Director: John Cassavetes
Shadows takes us into the atmosphere of the lonely millions of New York City, where many seek emotional or artistic security! Attention is focused upon three Negro characters — two brothers and their sister. Hugh is the eldest, an unemployed singer who travels from one dreary night club to another, disillusioned by the apathy of intoxicated audiences who would rather watch half-nude chorines than listen to his blues. Hugh is obviously a Negro; however, his brother and sister, Ben and Lelia, are white-skinned mulattos who are quite ambivalent regarding their racial origin.
Lelia meets and sleeps with a white boy: she is deeply attracted to him and it is her first sexual experience. When he discovers that she is a Negress he leaves her. Ben is the white sheep of the family, a would-be musician who spends his time drifting from bar to bar, in society but not of it, a night creature Hitting around the fringes of two worlds.
This remarkable undertaking, shot on 16 mm. over a long period of time in New York locations, in every sense fulfils the concept of its artists — a small, independent group of young actors under the direction of John Cassavetes — of a film which is "an improvisation". From what began presumably as a method, i.e., a series of characterisations without a script, has emerged a fresh illuminating filmic experience. We know Cassavetes as an actor; in Shadows he proves to be a most sensitive director. The film is largely a night scene, set in dark streets, bars, and lit by neon signs.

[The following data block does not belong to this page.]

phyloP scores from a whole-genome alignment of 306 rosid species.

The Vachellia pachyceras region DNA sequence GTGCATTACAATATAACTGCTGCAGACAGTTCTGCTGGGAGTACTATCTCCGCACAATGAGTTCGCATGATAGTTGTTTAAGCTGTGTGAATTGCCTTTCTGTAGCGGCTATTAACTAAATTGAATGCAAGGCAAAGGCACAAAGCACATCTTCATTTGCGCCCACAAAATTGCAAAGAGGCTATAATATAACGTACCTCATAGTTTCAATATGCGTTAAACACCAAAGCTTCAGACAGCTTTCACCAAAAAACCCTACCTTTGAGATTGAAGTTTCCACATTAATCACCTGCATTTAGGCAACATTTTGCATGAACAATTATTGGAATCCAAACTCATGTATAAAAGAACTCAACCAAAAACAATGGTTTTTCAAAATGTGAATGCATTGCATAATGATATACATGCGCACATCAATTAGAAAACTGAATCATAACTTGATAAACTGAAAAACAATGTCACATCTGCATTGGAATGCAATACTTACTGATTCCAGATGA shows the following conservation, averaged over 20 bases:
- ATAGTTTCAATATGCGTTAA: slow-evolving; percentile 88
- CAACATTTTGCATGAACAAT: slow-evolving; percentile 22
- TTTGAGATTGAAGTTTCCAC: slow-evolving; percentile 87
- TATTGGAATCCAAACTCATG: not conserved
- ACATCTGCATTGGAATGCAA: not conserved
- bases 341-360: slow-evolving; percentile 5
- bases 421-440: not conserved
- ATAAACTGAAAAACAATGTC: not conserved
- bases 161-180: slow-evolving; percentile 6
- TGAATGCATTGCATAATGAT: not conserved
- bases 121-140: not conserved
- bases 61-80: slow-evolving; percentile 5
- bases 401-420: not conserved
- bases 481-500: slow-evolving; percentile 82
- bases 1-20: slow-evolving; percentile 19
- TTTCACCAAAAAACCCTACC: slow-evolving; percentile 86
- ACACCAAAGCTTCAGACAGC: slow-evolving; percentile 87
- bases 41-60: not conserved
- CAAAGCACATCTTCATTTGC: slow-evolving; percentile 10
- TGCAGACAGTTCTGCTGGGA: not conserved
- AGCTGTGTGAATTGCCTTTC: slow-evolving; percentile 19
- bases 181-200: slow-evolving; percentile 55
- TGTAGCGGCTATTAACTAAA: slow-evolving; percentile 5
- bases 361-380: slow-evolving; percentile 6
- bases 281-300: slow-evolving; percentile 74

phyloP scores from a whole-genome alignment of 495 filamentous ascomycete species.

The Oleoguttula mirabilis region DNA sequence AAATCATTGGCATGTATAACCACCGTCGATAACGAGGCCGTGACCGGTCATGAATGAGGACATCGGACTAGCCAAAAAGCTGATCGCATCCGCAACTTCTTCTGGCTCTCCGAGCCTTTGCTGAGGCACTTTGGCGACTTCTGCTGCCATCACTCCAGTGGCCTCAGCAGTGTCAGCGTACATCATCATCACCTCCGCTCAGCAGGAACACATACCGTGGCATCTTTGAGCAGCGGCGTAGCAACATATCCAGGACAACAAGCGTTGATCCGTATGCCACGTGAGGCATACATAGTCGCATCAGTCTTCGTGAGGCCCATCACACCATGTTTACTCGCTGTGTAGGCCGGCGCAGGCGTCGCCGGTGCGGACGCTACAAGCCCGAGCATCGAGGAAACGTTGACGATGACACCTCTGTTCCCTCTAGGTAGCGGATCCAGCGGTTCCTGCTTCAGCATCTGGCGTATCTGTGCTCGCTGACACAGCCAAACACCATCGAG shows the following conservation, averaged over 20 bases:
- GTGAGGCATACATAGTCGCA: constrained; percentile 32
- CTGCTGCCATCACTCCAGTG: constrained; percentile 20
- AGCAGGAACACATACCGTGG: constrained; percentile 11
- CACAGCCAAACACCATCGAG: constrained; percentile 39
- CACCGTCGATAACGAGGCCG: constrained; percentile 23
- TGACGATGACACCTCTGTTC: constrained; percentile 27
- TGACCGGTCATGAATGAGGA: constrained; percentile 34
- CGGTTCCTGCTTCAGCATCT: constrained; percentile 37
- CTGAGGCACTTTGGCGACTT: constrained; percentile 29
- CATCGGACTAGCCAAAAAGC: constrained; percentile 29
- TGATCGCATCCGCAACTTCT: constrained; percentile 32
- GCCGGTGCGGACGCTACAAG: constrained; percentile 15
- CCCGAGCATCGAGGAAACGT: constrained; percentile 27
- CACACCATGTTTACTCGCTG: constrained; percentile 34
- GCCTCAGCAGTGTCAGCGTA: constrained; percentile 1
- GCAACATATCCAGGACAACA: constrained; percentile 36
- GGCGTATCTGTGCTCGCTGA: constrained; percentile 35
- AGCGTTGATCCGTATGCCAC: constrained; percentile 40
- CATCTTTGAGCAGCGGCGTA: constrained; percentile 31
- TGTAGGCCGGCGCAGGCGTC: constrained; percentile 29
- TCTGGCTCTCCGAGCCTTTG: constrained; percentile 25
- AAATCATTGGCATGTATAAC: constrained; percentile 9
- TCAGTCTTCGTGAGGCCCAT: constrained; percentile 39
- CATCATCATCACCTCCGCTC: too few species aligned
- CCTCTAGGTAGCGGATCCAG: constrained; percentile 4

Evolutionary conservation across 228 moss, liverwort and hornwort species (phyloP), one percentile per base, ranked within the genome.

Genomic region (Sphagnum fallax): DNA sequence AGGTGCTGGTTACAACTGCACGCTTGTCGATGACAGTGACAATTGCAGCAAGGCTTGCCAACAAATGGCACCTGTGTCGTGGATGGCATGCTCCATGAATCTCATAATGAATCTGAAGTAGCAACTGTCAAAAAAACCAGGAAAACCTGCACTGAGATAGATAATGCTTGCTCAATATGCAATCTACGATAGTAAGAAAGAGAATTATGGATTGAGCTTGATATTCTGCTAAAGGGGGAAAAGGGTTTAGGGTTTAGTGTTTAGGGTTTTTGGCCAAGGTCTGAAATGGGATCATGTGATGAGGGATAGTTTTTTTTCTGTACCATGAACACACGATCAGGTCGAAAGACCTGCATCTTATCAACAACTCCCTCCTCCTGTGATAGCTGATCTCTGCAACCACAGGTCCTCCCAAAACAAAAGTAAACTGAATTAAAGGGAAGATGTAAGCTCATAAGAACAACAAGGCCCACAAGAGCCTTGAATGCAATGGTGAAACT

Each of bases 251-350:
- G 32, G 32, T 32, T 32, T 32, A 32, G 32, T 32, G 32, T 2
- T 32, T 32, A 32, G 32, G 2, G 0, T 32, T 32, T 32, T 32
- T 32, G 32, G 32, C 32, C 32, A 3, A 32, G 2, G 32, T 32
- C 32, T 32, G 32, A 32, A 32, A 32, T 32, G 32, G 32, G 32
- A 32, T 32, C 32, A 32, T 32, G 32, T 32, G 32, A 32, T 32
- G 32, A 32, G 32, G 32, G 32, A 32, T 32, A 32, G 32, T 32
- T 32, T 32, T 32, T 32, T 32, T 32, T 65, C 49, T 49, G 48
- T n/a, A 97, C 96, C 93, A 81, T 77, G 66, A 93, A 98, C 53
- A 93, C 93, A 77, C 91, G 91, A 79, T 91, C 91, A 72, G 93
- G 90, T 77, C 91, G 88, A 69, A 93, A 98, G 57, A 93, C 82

Through the particular emotional expression induced by improvisation, the film slowly takes shape, without any sense of imposed force, and simultaneously an image of the night-life of downtown emerges. The inner feeling of the city and the relationships of its people — the tenderness, the family quarrels, and the loneliness — are revealed to us. The film begins in the middle and ends in the middle; nothing much is changed or resolved as it progresses, but this casual, fragmentary quality is precisely what makes it so convincing, so spontaneous, and so significant for its subject.
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